Metro Exodus Deaf Accessibility
- Visual Representation of Dialogue - 10
- Visual Representation of Sound - 10
- Visual Cues - 10
- Controller Vibration - 10
- Visually Engaging - 10
Game reviewed on Xbox One.
Important update information included at the end of this post.
Having not played either of the previous Metro games, I came into Exodus with no expectations for accessibility or what kind of game I was in for. About ten minutes into wandering aimlessly, a gigantic (and very real looking) spider crawled across my gas mask and I immediately determined that this game is not for me. No spiders, gigantic or otherwise, thank you.
BUT the Deaf/HoH accessibility is decent (and I only say just decent because I played Far Cry New Dawn first and Ubisoft moved the goalpost for superb Deaf/HoH accessibility).
You’ve got your standard fare in terms of gameplay and accessibility settings, including language, subtitle size, subtitle background and speaker label options. The size options include small, medium, and big. The subtitle background is solid black with no adjustment.
Here you see the subtitles set to size “big” with the background on. They’ll be big enough for most players and the background ensures low contrast is never an issue when trying to read them.
There is an odd issue with the subtitles though that will leave Deaf players getting only part of the story…
In the above series of images you’ve just retaken control of your character after a brief cutscene. You wake up in the clinic and hearing players will hear two men discussing an important matter. You turn the corner and can finally see who is talking, hearing players will hear their voices growing closer. Finally you approach them and the subtitles begin mid way through their conversation. So you see how Deaf players are being left out here and only getting part of the story.
The images above I captured during important sounds that have no visual indication. In the first image, hearing players have the sound of their radiation meter (I know this device has a name and it is lost on me at the moment). No visual indication of it unless you’re paying really close attention to your character’s wrist. In the second image, there’s a very loud enemy off screen. It’s there to attack you shortly after you step off the train. Because there’s also no compass bar with waypoints or enemy indication, Deaf/HoH players have absolutely no indication of this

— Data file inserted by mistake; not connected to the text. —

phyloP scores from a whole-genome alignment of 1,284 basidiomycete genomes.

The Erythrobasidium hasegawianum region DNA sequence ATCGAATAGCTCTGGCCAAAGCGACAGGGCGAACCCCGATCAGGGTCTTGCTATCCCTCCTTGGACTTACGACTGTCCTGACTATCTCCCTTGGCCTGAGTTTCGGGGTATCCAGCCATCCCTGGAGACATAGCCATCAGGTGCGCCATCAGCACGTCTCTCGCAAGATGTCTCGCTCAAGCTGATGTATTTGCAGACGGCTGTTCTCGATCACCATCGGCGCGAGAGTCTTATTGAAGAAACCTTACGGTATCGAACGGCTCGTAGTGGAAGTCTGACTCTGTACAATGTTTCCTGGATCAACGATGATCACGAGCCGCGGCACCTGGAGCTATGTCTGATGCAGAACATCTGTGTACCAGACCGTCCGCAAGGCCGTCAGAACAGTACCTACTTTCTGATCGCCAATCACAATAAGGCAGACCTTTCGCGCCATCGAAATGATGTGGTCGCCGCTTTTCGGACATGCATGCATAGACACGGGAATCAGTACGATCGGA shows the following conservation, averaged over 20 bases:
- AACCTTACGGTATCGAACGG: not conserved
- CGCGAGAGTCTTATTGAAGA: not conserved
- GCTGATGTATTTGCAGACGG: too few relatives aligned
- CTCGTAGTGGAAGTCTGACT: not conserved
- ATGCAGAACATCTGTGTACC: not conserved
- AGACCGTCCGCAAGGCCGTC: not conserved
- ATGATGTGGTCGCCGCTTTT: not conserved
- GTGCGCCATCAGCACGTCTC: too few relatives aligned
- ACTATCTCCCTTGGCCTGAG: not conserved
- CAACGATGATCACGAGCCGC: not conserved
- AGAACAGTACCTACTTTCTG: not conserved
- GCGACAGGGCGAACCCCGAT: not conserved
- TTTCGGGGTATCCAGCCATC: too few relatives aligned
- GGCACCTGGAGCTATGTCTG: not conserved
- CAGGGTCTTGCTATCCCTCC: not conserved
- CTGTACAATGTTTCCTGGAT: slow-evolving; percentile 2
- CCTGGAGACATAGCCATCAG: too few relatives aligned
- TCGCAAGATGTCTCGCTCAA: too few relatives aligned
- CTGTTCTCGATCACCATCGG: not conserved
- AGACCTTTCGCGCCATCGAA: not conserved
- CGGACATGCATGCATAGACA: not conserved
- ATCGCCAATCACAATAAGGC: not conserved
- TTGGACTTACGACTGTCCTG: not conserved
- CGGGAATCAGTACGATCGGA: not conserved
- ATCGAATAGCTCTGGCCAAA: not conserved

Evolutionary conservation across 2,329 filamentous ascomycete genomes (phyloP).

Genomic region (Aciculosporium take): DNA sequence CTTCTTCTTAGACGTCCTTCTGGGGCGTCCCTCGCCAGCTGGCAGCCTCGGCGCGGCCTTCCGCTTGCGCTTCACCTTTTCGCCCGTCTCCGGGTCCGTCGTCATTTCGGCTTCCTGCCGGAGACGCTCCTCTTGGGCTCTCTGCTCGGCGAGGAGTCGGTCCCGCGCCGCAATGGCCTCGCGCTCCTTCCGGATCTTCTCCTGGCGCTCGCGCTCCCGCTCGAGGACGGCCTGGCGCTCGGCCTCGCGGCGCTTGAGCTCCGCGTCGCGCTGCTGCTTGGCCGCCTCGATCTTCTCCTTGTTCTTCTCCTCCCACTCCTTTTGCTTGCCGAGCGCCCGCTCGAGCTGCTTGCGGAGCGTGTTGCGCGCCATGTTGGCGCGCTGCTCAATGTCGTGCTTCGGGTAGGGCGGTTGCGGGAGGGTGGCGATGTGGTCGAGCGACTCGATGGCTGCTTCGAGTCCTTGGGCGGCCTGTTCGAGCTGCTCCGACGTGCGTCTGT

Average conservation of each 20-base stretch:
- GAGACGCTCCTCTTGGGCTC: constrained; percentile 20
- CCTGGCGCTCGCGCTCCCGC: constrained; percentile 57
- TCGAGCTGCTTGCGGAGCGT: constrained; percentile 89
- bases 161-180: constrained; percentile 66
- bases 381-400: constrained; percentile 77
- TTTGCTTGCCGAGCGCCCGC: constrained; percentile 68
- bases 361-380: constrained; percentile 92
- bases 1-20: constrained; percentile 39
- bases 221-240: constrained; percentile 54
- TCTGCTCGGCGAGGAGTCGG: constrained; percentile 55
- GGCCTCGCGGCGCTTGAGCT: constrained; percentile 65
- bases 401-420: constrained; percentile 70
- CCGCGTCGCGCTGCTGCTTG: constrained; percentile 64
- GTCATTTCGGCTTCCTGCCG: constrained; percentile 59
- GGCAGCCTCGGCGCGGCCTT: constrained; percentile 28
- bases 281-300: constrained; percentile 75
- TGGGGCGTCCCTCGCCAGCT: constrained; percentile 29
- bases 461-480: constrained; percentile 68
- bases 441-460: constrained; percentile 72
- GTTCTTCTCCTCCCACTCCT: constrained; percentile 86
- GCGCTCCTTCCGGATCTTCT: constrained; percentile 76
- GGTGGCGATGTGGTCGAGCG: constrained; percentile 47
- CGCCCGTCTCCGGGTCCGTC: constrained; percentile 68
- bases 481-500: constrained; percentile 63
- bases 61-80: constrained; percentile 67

The above image shows the damage indicator which is helpful but what would be even more helpful is some kind of enemy indication before they’re on top of you.
And lastly, the most irritating issue I came across. There are so many times where Anna asks her husband some variation of “Did you hear that??” and no, Anna, I didn’t. You know why? Because I can’t hear worth a damn and there are no sound subtitles. It would have been one thing if whatever sound Anna was referring to had been paired with controller vibration but it wasn’t. The vibration seems to be reserved for only the most obvious things that can usually be seen and heard.
Is Metro Exodus playable with these accessibility missteps? Absolutely. And there are 4 levels of difficulty should Deaf/HoH players find themselves running into difficulty due to lacking captioning (not that this is an excuse for not captioning important sounds). These issues were more of an annoyance than anything and when playing on easy and reader difficulties, I had no issues due to the lack of captioning.
Back in August, Deep Silver released a patch that added a couple absolutely incredible accessibility features that make most of my complaints above moot.
They’ve added a feature people want in literally every game; the option to toggle off tinnitus sounds.
They’ve also added a feature that, in my opinion, puts Metro Exodus among the very best in deaf/hoh accessibility, alongside Far Cry New Dawn and Gears 5; “Subtitles for the hearing impaired.”
These new subtitles, which appear distinctly different from the regular subtitles, are simply amazing. They tell you, while keeping with the military-style language of the game, exactly where an enemy is, what sound they’re making, and what they’re doing.
The Watchman is searching due left, quite close by.
One Watchman is attacking me (as we can see in the image) right in front of me, right on top of me, and another is screaming nearby slightly to my right.
There’s a gunshot a bit to my right.
The dreaded “Shrimp” females have found me and they are screaming. One close, one not so much.
Now, it’s important to note that I have absolutely no ability to tell analog time nor do I have any concept of how far a meter is (I am a product of the American public school system, after all) so when reading these subtitles I sit there looking like I’m trying to solve quadratic equations in my head but what matters is I know something is happening and I can prepare for it while I figure out where 1 o’clock is and whether 13 meters is close or not.
Deep Silver left nothing out with their addition of these subtitles and their patch has made Metro Exodus go from a game I never planned to play again to one I want to experience every bit of and tell everybody about it as I play.